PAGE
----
The Bad Christian’s Manifesto: Reinventing God, (and other modest proposals), by Dave Tomlinson

Second paragraph of third chapter:

Eventually I settled on one of the God channels, the sort my wife scorns me for watching. But, hey, she wasn’t there; I could do what I liked. The show featured a man talking about a near-death experience (he called it his ‘resurrection’ experience). He told how, after leaving his body, he travelled through a tunnel of light and arrived in heaven where an angel greeted him and escorted him into the ‘throne room’ of God for a personal audience with the Almighty.

This is a book for Christians, especially those involved in ministry, and that basically means it is not a book for me. I appreciate the author’s efforts to advocate a more open, more generous and more inclusive Christianity, but it’s not my circus and not my monkeys, and I put it aside after fifty earnest pages. You can get it here.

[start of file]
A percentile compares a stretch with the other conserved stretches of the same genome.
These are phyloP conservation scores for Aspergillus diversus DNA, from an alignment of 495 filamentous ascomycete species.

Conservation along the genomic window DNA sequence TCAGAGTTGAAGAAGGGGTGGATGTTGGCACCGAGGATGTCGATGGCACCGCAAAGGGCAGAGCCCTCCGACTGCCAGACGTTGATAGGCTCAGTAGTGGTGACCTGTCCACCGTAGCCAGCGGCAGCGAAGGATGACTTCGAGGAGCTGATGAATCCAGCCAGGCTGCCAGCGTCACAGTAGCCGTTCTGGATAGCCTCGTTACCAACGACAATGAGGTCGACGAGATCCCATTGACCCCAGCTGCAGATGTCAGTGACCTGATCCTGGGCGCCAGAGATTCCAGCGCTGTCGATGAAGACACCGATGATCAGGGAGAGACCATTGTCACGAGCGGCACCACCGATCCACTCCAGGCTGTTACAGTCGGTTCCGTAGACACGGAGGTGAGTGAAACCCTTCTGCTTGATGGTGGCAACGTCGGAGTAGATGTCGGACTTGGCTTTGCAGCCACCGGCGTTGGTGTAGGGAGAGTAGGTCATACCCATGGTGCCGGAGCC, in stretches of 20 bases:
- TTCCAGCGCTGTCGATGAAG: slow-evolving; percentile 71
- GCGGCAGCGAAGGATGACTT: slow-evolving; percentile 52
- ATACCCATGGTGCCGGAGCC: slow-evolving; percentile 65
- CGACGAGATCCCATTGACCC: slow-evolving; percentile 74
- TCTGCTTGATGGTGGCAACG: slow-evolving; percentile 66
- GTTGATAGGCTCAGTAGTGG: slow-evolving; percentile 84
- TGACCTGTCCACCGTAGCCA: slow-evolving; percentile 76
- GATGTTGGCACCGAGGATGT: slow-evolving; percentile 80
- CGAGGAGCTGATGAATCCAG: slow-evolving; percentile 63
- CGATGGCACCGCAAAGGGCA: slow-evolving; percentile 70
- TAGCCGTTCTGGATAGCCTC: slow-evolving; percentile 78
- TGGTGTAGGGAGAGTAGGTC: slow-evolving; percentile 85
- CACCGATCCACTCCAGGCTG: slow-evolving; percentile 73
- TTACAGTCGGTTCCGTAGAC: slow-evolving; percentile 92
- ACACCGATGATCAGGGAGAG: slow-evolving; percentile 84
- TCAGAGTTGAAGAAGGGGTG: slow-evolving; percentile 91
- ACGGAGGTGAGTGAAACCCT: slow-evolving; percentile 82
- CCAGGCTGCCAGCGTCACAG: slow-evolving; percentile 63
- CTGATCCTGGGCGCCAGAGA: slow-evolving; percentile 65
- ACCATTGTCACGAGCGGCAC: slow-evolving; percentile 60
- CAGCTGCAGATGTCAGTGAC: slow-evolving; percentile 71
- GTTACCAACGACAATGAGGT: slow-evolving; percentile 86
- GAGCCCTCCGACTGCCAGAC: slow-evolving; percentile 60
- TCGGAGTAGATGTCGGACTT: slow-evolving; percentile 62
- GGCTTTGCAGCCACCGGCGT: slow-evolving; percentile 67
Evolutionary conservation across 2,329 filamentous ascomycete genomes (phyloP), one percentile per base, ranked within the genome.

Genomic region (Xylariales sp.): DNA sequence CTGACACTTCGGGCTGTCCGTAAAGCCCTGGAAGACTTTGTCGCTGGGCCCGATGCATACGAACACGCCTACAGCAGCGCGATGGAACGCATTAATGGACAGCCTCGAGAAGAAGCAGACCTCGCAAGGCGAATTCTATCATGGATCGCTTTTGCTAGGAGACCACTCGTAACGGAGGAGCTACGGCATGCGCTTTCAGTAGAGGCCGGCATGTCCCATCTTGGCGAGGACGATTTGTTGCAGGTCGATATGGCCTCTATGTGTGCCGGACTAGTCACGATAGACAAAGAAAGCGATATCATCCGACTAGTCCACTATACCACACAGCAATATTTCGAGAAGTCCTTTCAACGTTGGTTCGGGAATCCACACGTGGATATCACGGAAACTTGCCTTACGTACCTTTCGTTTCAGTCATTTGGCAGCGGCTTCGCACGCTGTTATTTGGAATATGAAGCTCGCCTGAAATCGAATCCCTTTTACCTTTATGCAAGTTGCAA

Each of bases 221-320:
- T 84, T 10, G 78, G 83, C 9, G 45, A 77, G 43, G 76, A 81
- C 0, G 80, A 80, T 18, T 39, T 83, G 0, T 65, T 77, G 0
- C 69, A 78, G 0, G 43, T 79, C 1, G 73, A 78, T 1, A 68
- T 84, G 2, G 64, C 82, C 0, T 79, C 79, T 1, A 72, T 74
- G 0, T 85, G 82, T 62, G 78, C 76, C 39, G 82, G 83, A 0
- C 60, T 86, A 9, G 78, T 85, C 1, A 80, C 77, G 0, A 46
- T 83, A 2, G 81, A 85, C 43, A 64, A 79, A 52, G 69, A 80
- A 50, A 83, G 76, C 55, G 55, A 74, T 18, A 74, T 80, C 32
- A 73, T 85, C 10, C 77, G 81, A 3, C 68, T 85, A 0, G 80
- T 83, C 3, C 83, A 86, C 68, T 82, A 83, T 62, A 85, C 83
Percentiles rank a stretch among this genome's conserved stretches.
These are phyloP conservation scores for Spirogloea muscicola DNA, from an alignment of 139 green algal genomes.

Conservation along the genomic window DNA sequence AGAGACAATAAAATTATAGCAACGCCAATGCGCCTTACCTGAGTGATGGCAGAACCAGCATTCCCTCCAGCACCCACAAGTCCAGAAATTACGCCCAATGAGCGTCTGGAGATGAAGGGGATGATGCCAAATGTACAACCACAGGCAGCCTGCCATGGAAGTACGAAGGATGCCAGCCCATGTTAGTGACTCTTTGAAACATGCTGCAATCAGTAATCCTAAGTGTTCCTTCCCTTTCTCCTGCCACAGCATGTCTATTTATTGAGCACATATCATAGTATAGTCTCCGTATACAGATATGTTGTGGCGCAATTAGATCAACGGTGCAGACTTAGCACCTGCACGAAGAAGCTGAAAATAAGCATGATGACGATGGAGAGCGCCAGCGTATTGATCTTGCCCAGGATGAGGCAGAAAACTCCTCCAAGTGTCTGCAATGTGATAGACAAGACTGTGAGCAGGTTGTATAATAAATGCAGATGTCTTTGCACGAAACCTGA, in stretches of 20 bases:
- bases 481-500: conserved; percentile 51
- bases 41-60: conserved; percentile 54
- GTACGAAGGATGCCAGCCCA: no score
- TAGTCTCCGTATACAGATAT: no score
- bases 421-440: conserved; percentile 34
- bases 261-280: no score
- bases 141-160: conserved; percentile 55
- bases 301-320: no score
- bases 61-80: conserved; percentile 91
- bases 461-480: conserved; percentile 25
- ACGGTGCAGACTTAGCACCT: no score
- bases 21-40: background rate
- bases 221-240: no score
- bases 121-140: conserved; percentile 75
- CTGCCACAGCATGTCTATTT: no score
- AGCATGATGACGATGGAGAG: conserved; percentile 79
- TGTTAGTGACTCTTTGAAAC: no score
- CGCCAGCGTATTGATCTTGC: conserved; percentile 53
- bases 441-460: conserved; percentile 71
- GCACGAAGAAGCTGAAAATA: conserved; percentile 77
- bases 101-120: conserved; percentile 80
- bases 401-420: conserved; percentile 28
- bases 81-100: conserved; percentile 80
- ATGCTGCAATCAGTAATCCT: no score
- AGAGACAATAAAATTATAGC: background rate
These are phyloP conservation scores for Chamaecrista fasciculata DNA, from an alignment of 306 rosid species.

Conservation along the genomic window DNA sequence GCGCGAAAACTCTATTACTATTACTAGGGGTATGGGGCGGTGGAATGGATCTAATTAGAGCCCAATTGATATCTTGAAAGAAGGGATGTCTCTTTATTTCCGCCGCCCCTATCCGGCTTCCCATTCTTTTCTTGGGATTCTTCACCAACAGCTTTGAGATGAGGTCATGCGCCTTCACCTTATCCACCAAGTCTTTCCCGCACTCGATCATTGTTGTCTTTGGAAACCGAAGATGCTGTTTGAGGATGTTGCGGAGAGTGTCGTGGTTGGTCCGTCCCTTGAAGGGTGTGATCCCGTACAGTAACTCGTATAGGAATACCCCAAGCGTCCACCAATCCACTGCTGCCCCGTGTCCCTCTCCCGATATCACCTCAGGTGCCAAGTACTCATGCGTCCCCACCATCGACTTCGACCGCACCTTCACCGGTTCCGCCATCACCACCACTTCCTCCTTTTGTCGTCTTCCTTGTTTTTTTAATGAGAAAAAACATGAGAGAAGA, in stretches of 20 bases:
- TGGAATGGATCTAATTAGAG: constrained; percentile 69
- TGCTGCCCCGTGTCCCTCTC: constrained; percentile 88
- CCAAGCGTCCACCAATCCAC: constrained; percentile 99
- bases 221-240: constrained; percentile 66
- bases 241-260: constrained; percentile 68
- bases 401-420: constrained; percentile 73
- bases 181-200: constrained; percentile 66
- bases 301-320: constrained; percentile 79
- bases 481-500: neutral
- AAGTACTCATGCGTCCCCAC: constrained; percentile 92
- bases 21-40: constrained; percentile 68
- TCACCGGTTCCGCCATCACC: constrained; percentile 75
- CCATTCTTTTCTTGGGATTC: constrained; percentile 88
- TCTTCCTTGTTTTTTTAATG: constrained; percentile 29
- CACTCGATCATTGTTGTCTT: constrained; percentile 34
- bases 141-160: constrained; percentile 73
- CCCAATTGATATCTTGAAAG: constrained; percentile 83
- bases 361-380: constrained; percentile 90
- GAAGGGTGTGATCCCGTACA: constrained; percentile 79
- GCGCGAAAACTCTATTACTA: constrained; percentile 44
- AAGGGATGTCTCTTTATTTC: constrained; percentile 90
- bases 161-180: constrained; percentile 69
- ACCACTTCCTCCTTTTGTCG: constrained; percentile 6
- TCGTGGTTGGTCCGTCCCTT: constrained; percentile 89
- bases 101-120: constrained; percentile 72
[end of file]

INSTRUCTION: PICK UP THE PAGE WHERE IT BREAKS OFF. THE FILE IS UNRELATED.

This came to the top of three lists simultaneously: top unread book acquired in 2015, shortest unread book acquired in 2015, and non-fiction book which had lingered longest unread on my shelves. The two remaining books in my 2015 pile are both non-fiction and both equally popular on LibraryThing (in that I am the only recorded owner of either). I will start with the shorter one, Welcome to the Doomsphere: Sad Puppies, Hugos, and Politics, by Matthew M. Foster, and then move to the one I acquired earlier, Rauf Denktaş, a Private Portrait, by Yvonne Cerkez.